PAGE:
Peter Molyneux on what went wrong with Godus - and how to save free-to-play

'I proved to myself that making the transition from console to mobile is possible, but it's very, very difficult'

For TechRadar PC Gaming Week, we revisit the following interview that was conducted with Molyneux in 2014.

As Rock, Paper Shotgun recently pointed out, Peter Molyneux's Godus is in a spot of bother. Possibly quite a big spot.

We sat down with Peter in December to talk about the challenges his mobile game has faced so far, his regrets with Kickstarter, and his opinions on solving the free-to-play problem.

Godus save us all

When we met with Peter Molyneux a year ago, he was enthusiastic, optimistic and excited. He beamed with that child-like wonder that only Molyneux can. Now the Theme Park creator talks with a tone of caution, even regret.

The last 12 months have been trialing. Molyneux hasn't only ventured into the bold new world of mobile gaming, he's also walked the precarious path of free-to-play. The reception to Godus, his 'reimagining' of Populous, has been a mixed bag all the way from its early Kickstarter birth to its launch. That's not to say he regrets making it. But it's safe to say that in the space of a few months, Molyneux has learned some invaluable lessons.

"If I had my time again I wouldn't do Kickstarter at the start of development, I would do it at the end of development or towards the end of development," he tells us at Bilbao's Fun & Serious Game Festival. "I'm not saying I would never do Kickstarter again, but if I was to do Kickstarter again I would say 'Look, we've done half the game, you can download this demo, you can play the game. You know what the game's going to be, now we're going to take it from this point to this point."

"I think what ends up happening, and what ended up happening with Godus, is that people get a view of what the game is going to be like from what you've said here, and that view quite often from what the final game is. And there's this overwhelming urge to over-promise because it's such a harsh rule: if you're one penny short of your target you don't get it. And of course in this instance, the behaviour which is incredibly destructive, which is 'Christ, we've only got ten days to go and we've got to make a hundred thousand, for f**ks sake lets just say anything'.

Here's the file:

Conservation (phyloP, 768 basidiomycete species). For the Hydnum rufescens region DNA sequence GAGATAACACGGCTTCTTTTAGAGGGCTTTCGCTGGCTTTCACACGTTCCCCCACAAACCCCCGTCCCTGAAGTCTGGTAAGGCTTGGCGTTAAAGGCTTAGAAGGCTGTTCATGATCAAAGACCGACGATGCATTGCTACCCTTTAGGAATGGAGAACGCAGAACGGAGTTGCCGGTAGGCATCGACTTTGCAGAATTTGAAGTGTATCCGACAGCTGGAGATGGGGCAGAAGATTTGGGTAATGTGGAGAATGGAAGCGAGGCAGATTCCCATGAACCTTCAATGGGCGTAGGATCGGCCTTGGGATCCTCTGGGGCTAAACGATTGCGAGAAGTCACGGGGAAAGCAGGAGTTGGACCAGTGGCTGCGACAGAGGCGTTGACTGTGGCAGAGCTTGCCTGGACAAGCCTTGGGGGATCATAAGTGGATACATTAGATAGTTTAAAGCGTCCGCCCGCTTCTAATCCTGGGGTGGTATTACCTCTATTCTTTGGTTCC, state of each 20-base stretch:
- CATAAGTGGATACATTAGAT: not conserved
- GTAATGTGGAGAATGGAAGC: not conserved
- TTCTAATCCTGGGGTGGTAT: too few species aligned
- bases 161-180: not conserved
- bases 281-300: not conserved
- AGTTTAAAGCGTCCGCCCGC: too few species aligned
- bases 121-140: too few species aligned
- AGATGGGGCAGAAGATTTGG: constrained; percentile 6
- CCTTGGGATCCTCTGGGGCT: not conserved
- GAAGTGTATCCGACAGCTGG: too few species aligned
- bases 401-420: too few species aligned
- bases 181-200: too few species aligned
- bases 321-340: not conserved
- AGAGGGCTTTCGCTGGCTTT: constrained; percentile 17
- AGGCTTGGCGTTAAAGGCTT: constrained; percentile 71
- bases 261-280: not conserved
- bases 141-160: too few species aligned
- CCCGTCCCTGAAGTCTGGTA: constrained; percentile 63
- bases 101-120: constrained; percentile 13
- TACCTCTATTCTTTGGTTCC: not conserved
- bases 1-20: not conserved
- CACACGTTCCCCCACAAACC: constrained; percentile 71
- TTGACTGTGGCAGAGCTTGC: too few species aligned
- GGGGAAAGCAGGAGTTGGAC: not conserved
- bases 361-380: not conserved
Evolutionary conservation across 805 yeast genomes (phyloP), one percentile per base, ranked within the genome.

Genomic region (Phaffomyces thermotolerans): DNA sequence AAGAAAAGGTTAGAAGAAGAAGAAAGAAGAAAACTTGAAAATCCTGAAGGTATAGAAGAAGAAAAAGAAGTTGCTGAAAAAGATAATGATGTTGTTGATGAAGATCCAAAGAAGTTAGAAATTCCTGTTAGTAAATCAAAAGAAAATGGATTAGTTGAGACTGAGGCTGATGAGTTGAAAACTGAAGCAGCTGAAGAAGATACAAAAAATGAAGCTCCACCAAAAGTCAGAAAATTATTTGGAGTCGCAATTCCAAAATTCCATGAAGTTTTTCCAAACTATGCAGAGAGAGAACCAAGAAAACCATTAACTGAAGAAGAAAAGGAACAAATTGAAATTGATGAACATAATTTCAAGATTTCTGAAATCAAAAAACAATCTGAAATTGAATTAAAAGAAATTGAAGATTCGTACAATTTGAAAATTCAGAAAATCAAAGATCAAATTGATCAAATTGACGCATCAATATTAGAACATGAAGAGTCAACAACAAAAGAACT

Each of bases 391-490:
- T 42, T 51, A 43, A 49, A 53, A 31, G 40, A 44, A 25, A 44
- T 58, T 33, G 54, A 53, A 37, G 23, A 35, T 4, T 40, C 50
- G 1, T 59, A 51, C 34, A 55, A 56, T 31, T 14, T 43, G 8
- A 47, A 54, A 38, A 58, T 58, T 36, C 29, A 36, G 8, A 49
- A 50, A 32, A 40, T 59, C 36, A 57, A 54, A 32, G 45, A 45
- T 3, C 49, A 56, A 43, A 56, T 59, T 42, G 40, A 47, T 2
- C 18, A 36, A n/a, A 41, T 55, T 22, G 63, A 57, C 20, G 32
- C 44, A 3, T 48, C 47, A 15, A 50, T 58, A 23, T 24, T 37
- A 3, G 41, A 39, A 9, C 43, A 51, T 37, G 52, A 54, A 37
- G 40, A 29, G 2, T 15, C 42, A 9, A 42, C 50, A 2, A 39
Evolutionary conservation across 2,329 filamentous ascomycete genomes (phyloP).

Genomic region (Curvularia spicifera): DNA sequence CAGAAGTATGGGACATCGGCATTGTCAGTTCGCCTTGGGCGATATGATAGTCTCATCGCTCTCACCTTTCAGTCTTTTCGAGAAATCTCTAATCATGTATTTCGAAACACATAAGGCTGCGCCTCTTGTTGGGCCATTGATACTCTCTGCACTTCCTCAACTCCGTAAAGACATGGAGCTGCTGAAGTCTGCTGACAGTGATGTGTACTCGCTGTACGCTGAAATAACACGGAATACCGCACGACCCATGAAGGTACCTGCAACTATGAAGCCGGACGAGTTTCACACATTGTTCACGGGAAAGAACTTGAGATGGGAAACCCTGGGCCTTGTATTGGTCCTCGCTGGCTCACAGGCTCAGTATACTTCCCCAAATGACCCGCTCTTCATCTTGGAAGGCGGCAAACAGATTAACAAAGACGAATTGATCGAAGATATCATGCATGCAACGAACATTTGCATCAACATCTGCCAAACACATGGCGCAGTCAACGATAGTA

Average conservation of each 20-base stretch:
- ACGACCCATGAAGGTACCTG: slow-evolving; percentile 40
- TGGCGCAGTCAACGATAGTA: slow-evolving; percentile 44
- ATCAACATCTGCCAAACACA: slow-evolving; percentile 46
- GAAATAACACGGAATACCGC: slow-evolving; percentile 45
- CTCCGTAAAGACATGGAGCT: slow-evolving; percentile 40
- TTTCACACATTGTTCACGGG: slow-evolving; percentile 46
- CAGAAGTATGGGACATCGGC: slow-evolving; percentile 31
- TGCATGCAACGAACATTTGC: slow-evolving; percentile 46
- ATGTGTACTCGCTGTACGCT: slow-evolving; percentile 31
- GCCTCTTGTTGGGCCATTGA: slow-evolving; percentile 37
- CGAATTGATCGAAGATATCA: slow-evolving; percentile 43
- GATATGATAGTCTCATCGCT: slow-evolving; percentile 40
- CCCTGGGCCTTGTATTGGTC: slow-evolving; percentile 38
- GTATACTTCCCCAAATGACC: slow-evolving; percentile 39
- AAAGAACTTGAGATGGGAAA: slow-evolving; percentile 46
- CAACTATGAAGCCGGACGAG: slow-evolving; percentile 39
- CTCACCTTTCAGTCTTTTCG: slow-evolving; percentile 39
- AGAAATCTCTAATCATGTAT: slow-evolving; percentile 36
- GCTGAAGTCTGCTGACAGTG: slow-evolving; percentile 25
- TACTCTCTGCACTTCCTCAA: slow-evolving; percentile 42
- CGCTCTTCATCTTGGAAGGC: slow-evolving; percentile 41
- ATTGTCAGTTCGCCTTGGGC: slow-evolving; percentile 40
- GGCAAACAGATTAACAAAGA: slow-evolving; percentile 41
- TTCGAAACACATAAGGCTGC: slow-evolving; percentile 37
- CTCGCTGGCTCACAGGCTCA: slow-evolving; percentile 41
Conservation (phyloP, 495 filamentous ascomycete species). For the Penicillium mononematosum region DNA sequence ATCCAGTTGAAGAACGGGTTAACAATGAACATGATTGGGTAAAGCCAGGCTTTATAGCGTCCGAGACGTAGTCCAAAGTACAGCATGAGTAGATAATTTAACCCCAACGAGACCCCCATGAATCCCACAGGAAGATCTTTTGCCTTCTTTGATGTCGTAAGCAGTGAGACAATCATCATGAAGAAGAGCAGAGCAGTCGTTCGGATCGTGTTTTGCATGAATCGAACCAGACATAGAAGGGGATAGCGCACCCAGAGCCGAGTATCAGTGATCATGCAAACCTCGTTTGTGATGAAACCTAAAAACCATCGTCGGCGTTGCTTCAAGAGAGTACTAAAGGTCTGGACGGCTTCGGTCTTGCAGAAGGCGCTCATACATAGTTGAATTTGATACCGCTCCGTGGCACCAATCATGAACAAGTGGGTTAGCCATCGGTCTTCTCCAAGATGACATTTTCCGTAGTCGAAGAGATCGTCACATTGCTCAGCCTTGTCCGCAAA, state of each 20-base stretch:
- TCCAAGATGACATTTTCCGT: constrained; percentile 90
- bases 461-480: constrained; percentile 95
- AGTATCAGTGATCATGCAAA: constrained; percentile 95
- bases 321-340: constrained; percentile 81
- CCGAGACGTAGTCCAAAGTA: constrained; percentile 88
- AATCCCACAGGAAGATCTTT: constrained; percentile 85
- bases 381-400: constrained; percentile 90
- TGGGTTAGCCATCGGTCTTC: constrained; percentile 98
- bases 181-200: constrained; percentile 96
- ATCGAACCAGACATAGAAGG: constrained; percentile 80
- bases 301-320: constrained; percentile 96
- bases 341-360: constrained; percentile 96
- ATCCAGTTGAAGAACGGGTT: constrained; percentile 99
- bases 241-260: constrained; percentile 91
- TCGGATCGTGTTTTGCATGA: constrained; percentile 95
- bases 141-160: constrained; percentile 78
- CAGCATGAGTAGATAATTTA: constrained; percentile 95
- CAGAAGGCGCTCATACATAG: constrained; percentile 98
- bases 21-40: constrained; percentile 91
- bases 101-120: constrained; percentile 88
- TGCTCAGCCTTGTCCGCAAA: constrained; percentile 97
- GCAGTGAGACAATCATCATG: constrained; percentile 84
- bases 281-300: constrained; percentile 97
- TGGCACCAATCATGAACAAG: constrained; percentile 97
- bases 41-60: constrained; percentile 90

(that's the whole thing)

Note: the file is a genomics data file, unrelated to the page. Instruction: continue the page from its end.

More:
"I think what i've also learned, is that doing Kickstarter and Steam Early Access before you've got something which is defined and playable is a hugely risky undertaking that can be very destructive to the final quality of the game."


Freemium has become a dirty word. You might think that companies like EA would be the ones setting a good example, but go tell that to anyone who had their childhoods ruined by Dungeon Keeper earlier this year. Even Apple has changed the dialogue of its app store so that the little button that once read 'Free' now reads 'Get' on games with in-app purchases.

"For certain genres of game, the free to play model has got a bit fairer," argues Peter. "If you look at how [Supercell's] Boom Beach has evolved it, and what's been happening on some of the other apps, it's not nearly so harsh. It's far less 'you need to introduce five friends' or 'you need to spend 50p or you can't go any further'. That's got fairer. The disappointment however, and I include Godus in this I think, is that the free-to-play model hasn't evolved and spread out to other genres. So that free to play model is great for certain games, it's great for car battle games, it's great for world builder games like Clash of Clans - it's just not as good for open-ended open world games like Godus.

Hugh Langley

Hugh Langley is the ex-News Editor of TechRadar. He had written for many magazines and websites including Business Insider, The Telegraph, IGN, Gizmodo, Entrepreneur Magazine, WIRED (UK), TrustedReviews, Business Insider Australia, Business Insider India, Business Insider Singapore, Wareable, The Ambient and more.

Hugh is now a correspondent at Business Insider covering Google and Alphabet, and has the unfortunate distinction of accidentally linking the TechRadar homepage to a rival publication.